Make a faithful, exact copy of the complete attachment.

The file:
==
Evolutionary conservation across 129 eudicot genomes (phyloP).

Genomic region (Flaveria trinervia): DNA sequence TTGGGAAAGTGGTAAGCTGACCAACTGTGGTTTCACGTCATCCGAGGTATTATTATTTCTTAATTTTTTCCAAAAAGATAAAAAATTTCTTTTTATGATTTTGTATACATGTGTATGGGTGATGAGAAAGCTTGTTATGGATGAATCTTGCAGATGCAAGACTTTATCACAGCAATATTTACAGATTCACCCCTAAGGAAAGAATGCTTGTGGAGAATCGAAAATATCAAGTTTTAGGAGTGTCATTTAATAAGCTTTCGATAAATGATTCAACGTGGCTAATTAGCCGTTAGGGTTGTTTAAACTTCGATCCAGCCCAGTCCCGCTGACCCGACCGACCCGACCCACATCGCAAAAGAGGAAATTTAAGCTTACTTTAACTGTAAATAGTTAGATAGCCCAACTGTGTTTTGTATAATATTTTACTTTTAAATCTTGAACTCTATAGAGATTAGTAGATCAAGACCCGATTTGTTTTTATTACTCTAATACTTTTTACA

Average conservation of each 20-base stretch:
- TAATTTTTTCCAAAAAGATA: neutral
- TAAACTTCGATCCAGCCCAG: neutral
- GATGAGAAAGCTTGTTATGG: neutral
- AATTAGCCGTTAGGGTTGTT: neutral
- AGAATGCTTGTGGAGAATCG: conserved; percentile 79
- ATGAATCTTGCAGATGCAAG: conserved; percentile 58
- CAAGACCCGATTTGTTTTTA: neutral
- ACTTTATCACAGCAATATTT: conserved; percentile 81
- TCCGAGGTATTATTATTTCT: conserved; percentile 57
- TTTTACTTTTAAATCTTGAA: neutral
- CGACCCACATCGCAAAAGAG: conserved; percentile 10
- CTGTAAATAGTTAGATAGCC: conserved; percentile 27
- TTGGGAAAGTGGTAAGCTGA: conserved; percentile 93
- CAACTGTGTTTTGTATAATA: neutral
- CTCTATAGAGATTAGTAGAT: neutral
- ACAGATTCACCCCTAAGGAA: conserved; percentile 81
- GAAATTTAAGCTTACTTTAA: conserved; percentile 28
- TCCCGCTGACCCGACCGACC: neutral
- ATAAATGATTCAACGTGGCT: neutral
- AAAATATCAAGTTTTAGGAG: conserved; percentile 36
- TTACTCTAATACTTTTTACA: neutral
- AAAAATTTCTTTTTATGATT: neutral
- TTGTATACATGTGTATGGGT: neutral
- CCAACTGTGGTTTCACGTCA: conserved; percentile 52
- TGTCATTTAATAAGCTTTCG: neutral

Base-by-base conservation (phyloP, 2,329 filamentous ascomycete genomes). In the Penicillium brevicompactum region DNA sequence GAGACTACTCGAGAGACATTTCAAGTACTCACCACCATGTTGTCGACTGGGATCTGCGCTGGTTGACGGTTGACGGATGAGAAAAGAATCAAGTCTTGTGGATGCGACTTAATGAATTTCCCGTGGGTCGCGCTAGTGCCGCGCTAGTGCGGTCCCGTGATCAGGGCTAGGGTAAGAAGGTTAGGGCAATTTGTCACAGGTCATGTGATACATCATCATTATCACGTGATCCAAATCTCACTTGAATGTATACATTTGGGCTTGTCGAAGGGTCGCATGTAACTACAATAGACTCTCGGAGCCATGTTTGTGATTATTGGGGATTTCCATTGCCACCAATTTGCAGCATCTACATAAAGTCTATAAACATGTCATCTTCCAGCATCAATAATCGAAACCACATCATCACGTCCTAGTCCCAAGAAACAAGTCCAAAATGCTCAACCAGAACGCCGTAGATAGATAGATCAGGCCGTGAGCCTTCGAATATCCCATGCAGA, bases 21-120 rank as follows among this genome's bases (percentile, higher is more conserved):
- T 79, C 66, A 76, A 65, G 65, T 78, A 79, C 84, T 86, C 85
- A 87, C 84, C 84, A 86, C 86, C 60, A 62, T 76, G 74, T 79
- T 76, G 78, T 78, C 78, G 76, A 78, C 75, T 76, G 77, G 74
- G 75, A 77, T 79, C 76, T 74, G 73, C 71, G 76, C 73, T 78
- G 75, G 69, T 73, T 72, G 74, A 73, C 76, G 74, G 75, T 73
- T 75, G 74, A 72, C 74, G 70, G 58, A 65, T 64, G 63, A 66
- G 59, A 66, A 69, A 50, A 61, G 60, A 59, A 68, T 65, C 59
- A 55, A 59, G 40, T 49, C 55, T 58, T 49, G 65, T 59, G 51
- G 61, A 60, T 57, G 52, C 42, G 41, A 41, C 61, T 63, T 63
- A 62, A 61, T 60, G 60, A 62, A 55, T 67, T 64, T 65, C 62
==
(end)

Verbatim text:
Evolutionary conservation across 129 eudicot genomes (phyloP).

Genomic region (Flaveria trinervia): DNA sequence TTGGGAAAGTGGTAAGCTGACCAACTGTGGTTTCACGTCATCCGAGGTATTATTATTTCTTAATTTTTTCCAAAAAGATAAAAAATTTCTTTTTATGATTTTGTATACATGTGTATGGGTGATGAGAAAGCTTGTTATGGATGAATCTTGCAGATGCAAGACTTTATCACAGCAATATTTACAGATTCACCCCTAAGGAAAGAATGCTTGTGGAGAATCGAAAATATCAAGTTTTAGGAGTGTCATTTAATAAGCTTTCGATAAATGATTCAACGTGGCTAATTAGCCGTTAGGGTTGTTTAAACTTCGATCCAGCCCAGTCCCGCTGACCCGACCGACCCGACCCACATCGCAAAAGAGGAAATTTAAGCTTACTTTAACTGTAAATAGTTAGATAGCCCAACTGTGTTTTGTATAATATTTTACTTTTAAATCTTGAACTCTATAGAGATTAGTAGATCAAGACCCGATTTGTTTTTATTACTCTAATACTTTTTACA

Average conservation of each 20-base stretch:
- TAATTTTTTCCAAAAAGATA: neutral
- TAAACTTCGATCCAGCCCAG: neutral
- GATGAGAAAGCTTGTTATGG: neutral
- AATTAGCCGTTAGGGTTGTT: neutral
- AGAATGCTTGTGGAGAATCG: conserved; percentile 79
- ATGAATCTTGCAGATGCAAG: conserved; percentile 58
- CAAGACCCGATTTGTTTTTA: neutral
- ACTTTATCACAGCAATATTT: conserved; percentile 81
- TCCGAGGTATTATTATTTCT: conserved; percentile 57
- TTTTACTTTTAAATCTTGAA: neutral
- CGACCCACATCGCAAAAGAG: conserved; percentile 10
- CTGTAAATAGTTAGATAGCC: conserved; percentile 27
- TTGGGAAAGTGGTAAGCTGA: conserved; percentile 93
- CAACTGTGTTTTGTATAATA: neutral
- CTCTATAGAGATTAGTAGAT: neutral
- ACAGATTCACCCCTAAGGAA: conserved; percentile 81
- GAAATTTAAGCTTACTTTAA: conserved; percentile 28
- TCCCGCTGACCCGACCGACC: neutral
- ATAAATGATTCAACGTGGCT: neutral
- AAAATATCAAGTTTTAGGAG: conserved; percentile 36
- TTACTCTAATACTTTTTACA: neutral
- AAAAATTTCTTTTTATGATT: neutral
- TTGTATACATGTGTATGGGT: neutral
- CCAACTGTGGTTTCACGTCA: conserved; percentile 52
- TGTCATTTAATAAGCTTTCG: neutral

Base-by-base conservation (phyloP, 2,329 filamentous ascomycete genomes). In the Penicillium brevicompactum region DNA sequence GAGACTACTCGAGAGACATTTCAAGTACTCACCACCATGTTGTCGACTGGGATCTGCGCTGGTTGACGGTTGACGGATGAGAAAAGAATCAAGTCTTGTGGATGCGACTTAATGAATTTCCCGTGGGTCGCGCTAGTGCCGCGCTAGTGCGGTCCCGTGATCAGGGCTAGGGTAAGAAGGTTAGGGCAATTTGTCACAGGTCATGTGATACATCATCATTATCACGTGATCCAAATCTCACTTGAATGTATACATTTGGGCTTGTCGAAGGGTCGCATGTAACTACAATAGACTCTCGGAGCCATGTTTGTGATTATTGGGGATTTCCATTGCCACCAATTTGCAGCATCTACATAAAGTCTATAAACATGTCATCTTCCAGCATCAATAATCGAAACCACATCATCACGTCCTAGTCCCAAGAAACAAGTCCAAAATGCTCAACCAGAACGCCGTAGATAGATAGATCAGGCCGTGAGCCTTCGAATATCCCATGCAGA, bases 21-120 rank as follows among this genome's bases (percentile, higher is more conserved):
- T 79, C 66, A 76, A 65, G 65, T 78, A 79, C 84, T 86, C 85
- A 87, C 84, C 84, A 86, C 86, C 60, A 62, T 76, G 74, T 79
- T 76, G 78, T 78, C 78, G 76, A 78, C 75, T 76, G 77, G 74
- G 75, A 77, T 79, C 76, T 74, G 73, C 71, G 76, C 73, T 78
- G 75, G 69, T 73, T 72, G 74, A 73, C 76, G 74, G 75, T 73
- T 75, G 74, A 72, C 74, G 70, G 58, A 65, T 64, G 63, A 66
- G 59, A 66, A 69, A 50, A 61, G 60, A 59, A 68, T 65, C 59
- A 55, A 59, G 40, T 49, C 55, T 58, T 49, G 65, T 59, G 51
- G 61, A 60, T 57, G 52, C 42, G 41, A 41, C 61, T 63, T 63
- A 62, A 61, T 60, G 60, A 62, A 55, T 67, T 64, T 65, C 62